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Abdominal and Pelvic Trauma

TLS Hospital Miri 2017


Introduction

Challenging component of the initial assessment of


injured pt
The assessment of circulation during the primary survey
includes early evaluation of the possibility of occult
haemorrhage in the abdomen and pelvis in any pt who
has sustained blunt trauma
Unrecognized abd injury continues to be a cause of
preventable death after truncal trauma.
External anatomy of the Abdomen
External anatomy of the Abdomen
Internal Anatomy of the Abdomen

Internally divided into three regions:


Peritoneal space
Retroperitoneal space
Pelvis
Abdominal Organs
and Vital Vessels
Mechanism of Injury

Why is the mechanism of


injury important?

Very HELPFUL in
predicting injury patterns
Blunt Trauma
Direct blow
Contact with lower rim of the
steering wheel
Door intruding into the passenger
space
Shearing injuries
Restraint device e.g lap-type seat
belt or shoulder harness
component is worn improperly
Deceleration injuries

Air-bag deployment does not


preclude abd injury
Penetrating Trauma

Stab wounds & low


velocity gunshot wounds
cause tissue damage by
lacerating and cutting
High velocity gunshot
wounds transfer more
kinetic energy to
abdominal viscera
Explosive devices cause
injuries through several
mechanisms including
Assessment

History
Physical Examination
Adjuncts to Physical Examination
Evaluation of Blunt Trauma
Evaluation of Penetrating Trauma
History - MVA

Speed
Type of collision
Vehicle intrusion into the passenger compartment
Types of restraint sued
Deployment of air bags
Patients position in the vehicle
Status of other passengers
Prehospital treatment and vital signs
History Penetrating trauma

Time of injury
Weapon
Distance from assailant
No of stab or gunshot wounds
Amount of external bleeding at the scene
History Explosive device

Likelihood of visceral high P injuries increased if the


esplosion occurred in an enclosed spaced with
decreasing distance of the pt from the explosion.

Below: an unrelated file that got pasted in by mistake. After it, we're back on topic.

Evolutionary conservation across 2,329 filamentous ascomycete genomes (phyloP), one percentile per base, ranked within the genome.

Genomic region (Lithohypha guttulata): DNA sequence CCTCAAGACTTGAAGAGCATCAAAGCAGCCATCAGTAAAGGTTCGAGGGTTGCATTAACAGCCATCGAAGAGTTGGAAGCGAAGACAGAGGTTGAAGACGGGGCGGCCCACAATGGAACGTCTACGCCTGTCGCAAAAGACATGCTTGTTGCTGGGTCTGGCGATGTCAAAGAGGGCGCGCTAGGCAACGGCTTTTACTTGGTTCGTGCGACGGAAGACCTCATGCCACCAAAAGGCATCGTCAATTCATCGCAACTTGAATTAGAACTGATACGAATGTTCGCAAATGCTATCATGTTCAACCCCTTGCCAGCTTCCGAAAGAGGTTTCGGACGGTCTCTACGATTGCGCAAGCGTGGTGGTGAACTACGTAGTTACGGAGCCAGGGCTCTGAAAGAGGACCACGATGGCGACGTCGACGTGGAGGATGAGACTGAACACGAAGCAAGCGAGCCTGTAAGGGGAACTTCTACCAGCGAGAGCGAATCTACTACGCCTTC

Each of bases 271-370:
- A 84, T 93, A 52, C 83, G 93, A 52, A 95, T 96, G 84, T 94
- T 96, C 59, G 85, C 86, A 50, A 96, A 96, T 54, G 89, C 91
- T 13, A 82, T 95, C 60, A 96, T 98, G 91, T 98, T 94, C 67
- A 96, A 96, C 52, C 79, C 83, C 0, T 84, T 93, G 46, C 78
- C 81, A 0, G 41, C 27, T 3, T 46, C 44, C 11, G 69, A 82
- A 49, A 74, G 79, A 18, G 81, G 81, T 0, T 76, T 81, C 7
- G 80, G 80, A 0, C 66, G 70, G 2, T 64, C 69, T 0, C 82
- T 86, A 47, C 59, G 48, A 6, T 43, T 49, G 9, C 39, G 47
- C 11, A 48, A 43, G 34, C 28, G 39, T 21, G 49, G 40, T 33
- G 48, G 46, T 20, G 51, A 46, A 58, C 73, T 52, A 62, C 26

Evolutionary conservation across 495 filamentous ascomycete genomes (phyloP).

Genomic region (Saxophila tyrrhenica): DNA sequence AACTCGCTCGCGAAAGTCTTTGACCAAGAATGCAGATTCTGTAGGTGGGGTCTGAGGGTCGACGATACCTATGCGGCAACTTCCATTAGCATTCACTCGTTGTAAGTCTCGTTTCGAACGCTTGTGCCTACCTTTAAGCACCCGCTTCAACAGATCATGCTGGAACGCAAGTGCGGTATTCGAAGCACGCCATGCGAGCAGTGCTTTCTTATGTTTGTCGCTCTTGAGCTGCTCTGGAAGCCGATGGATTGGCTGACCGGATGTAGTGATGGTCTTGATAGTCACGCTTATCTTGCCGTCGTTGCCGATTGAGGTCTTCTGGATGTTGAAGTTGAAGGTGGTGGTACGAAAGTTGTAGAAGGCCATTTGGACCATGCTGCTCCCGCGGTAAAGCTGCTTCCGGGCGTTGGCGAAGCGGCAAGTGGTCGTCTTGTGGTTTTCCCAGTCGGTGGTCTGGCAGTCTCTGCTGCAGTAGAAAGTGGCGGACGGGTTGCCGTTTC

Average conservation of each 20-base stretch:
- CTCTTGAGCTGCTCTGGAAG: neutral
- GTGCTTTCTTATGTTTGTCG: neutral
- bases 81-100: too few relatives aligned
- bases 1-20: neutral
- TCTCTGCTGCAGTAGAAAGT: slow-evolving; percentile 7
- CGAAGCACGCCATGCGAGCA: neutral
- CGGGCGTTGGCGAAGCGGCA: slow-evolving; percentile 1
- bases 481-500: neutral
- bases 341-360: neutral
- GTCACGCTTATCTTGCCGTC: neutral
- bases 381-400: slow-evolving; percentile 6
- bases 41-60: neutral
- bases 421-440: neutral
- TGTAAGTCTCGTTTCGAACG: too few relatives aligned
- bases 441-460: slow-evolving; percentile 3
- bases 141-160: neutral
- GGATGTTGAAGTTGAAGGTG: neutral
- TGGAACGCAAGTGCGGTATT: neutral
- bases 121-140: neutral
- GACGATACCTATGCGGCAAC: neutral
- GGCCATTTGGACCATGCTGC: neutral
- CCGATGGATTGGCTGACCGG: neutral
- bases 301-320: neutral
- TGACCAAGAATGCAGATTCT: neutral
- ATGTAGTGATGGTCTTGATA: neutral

Physical Examination

Inspection
Auscultation
Percussion
Palpation
Followed by

Assessment of pelvic stability


Urethral
Perineal
Rectal exam
Vaginal Exam
Gluteal Exam

DOCUMENTATION - +ve or -ve


Adjuncts to Physical Examination

Gastric tube
Urinary catheter
Other studies
Other studies

X-ray
Focused Assessment Sonography in Trauma (FAST)
Diagnostic Peritoneal Lavage (DPL)
CT
Contrast studies
DPL RBC Criteria (per mm3 )
Evaluation of Blunt Trauma

If there is early or obvious evidence that the patient will


be transferred to another facility, time consuming tests
such as contrast urologic and GI studies, DPL and CT
should not be performed
Evaluation of Penetrating trauma

Penetrating Wounds
Thoracoabdominal Lower Chest Wounds
Local Wound Exploration & Serial Physical Examinations
vs
DPL in Anterior Abdominal Stab Wounds

Serial Physical Examination


vs
Double or Triple Contrast CT in Flank and Back Injuries
Indications for Laparotomy (in adults)

Blunt trauma + hypotension with a +ve FAST or clinical


evidence of intraperitoneal bleeding
Blunt trauma + +ve DPL
Penetrating + hypotension
Gunshot wounds traversing the peritoneal cavity or
visceral/vascular retroperitoneum
Evisceration
Bleeding from the stomach, rectum or GU tract from
penetrating trauma
Peritonitis
Cont.

Free air, retroperitoneal air, or rupture of the


hemidiaphragm after blunt trauma
Ruptured GI tract, intraperitoneal bladder injury, renal
pedicle injury or severe visceral parenchymal injury after
blunt or penetrating trauma as demonstrated on CT
Spesific Diagnoses

Diaphragm injuries
Duodenal injuries
Pancreatic injuries
GU injuries
Small bowel injuries
Solid Organ injuries
Pelvic Fractures & Associated Injuries

Indicates major forces were applied to the patient


Significant a/w injuries to intraperitoneal and
retroperitoneal visceral and vascular structures
Hypotension may or may not be related to the pelvic #
itself when blunt trauma is the mechanism of injury
Potential sources of blood loss

# bone surfaces
Pelvic venous plexus
Pelvic arterial injury
Extrapelvic sources

The pelvis SHOULD BE temporarily stabilized or closed


using an avaialable commercial compression device or
sheet to decrease bleeding
Mechanism of Injury/Classification

AP compression
Lateral compression
Vertical shear
Complex (combination) pattern
Assessment

Inspection
Flank, scrotum, Perianal region
Blood at the urethral meatus
Swelling/Bruises/Laceration
Palpation
High-riding prostate gland
Mechanical instability

Leg-length discrepancy or rotational deformity (usu


external) without a # of that extremity
Because the unstable pelvis is able to rotate externally,
the pelvis can be closed by pushing on the iliac crest at
the level of the ASIS
X-ray
Management

Simple techniques

Sheet wrapped
Commercially available pelvic splints
Other pelvis-stabilizing devices
THANK YOU